Afternoon Delight

(1993 – )
Owned by Elizabeth M. Stone
Inducted: 2016

Photos

Afternoon Delight (Violet) has made an impact on literally thousands of newcomers to horseback riding, and for each and every rider, was patient and kind. Every rider dismounted with a smile and left with a great memory of riding a horse. Some of those newcomers will become riders and some will never ride a horse again, but they all had a great experience on Violet.

Violet is the “go-to” horse for every beginner rider’s first lesson at Cornerstone Farm in Foster, Rhode Island and for pony rides as part of her 4-H community service and at Time To Ride events.

It’s no surprise that Violet was named the first recipient of the SmartPak School Horse of the Year Award in 2015. With a tremendous work ethic, earning the nickname "Auto-pilot Violet", she always gives 100% whether her rider is able-bodied or has special needs, a nervous first-timer or a confident rider polishing their skills.

As a camp horse, she has taught hundreds of young campers to post to the trot, circling the ring endlessly until they felt the rhythm. She has taken care of her riders on trail rides, and stood patiently for hours while campers braided her mane or located the "parts of a horse" and marked them with a sticker.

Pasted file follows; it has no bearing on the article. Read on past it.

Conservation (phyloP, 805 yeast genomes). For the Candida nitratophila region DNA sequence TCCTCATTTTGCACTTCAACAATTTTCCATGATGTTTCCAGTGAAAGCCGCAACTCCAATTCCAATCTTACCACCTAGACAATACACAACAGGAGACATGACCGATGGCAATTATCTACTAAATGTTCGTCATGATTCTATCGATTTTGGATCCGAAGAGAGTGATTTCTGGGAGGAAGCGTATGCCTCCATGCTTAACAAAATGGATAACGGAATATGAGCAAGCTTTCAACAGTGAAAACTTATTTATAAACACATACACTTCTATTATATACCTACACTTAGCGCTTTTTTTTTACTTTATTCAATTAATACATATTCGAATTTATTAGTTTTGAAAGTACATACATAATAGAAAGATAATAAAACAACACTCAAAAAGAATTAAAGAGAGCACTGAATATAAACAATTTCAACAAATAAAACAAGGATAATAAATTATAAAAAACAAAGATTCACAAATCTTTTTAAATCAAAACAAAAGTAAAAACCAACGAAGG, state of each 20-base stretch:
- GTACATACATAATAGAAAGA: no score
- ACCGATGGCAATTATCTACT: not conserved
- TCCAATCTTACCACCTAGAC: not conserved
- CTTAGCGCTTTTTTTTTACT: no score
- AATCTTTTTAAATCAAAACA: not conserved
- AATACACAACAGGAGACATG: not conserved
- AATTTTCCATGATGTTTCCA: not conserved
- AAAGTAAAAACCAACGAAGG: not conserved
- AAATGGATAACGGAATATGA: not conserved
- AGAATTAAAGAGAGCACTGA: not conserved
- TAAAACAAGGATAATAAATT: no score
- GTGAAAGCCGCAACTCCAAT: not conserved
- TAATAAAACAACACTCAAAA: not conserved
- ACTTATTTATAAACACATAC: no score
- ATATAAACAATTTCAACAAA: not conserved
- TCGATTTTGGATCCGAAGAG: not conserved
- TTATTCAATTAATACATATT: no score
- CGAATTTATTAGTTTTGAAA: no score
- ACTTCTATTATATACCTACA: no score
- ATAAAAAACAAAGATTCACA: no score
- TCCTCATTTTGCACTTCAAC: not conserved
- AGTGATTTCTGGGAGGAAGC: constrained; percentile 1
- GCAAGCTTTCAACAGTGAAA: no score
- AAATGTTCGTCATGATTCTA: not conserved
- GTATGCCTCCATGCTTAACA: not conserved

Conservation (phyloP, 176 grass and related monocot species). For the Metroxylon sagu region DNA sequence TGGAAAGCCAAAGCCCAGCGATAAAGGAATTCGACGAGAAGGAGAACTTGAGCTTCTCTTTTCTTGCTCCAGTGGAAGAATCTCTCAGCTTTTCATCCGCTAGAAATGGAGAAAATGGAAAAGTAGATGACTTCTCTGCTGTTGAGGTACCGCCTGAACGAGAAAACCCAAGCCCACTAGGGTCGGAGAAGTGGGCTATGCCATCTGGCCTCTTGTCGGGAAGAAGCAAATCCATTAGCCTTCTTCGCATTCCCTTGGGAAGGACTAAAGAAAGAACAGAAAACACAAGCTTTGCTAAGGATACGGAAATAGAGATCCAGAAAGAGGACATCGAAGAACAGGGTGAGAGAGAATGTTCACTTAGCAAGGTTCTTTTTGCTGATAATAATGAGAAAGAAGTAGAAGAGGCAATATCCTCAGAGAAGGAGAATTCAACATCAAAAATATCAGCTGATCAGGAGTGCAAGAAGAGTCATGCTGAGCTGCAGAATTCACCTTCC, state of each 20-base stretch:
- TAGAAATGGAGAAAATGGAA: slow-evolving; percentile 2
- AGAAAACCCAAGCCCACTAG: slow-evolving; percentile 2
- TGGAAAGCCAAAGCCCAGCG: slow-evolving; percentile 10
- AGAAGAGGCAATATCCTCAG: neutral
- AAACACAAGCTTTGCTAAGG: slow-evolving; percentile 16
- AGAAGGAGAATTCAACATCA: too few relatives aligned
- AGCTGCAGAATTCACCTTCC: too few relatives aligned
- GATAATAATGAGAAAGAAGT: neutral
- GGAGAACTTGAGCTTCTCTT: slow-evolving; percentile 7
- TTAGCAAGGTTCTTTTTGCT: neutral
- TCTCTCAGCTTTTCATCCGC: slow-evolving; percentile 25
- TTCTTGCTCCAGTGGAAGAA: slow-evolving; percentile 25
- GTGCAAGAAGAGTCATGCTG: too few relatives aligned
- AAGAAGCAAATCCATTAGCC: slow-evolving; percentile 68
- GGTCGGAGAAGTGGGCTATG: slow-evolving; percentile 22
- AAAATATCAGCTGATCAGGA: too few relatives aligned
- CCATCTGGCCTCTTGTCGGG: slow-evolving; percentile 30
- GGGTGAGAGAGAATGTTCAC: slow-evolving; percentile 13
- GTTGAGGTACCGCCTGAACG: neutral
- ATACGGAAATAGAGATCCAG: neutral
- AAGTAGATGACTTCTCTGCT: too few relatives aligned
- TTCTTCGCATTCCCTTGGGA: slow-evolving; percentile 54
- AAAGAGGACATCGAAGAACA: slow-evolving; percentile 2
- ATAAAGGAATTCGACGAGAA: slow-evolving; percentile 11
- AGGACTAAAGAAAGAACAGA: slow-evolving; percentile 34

As a therapy horse, Violet brings freedom and independence to riders with a wide range of physical, cognitive and emotional disabilities at the New Horizons Center for Equine Assisted Therapy, based at Cornerstone. She is a role model for disabled riders – having had her left eye surgically removed in 2012. Many riders nervously mount Violet for their first ride, and, as she gently and obediently responds to their cues, their confidence and self-esteem blossom and they dismount at the end of the lesson with fearlessness and a swagger that John Wayne would envy.

Riders with Cerebral Palsy or other physical disabilities come to Violet stiff and rigid, and her warmth and gentle movement help relax and tone their tense muscles. Riders with Autism and other cognitive disorders quickly become comfortable and confident with her unconditional acceptance. Riders with anxiety and other emotional disabilities become confident not just in their riding, but in their lives.

As an athlete, Violet has been successful in the show ring year after year with many young riders. Her quiet, willing nature helps calm her rider's "show ring jitters", and her pleasant expression and way of going help showcase her rider's talents.

“We have all met people who say, ‘I rode a horse once, but it (bucked, kicked, bolted, threw me, etc.) and I never rode again’. That breaks my heart, because they are missing out on something truly magical. No one who ever rode Violet would make that statement. She really is an “equine ambassador”. I think that is what makes her so special,” said Beth Stone, Cornerstone Farm’s Manager and Instructor.

Violet has touched many lives, introducing many to the joys of horses and riding. She is everything that is wonderful and therapeutic about horses, all rolled into one cute, chestnut package!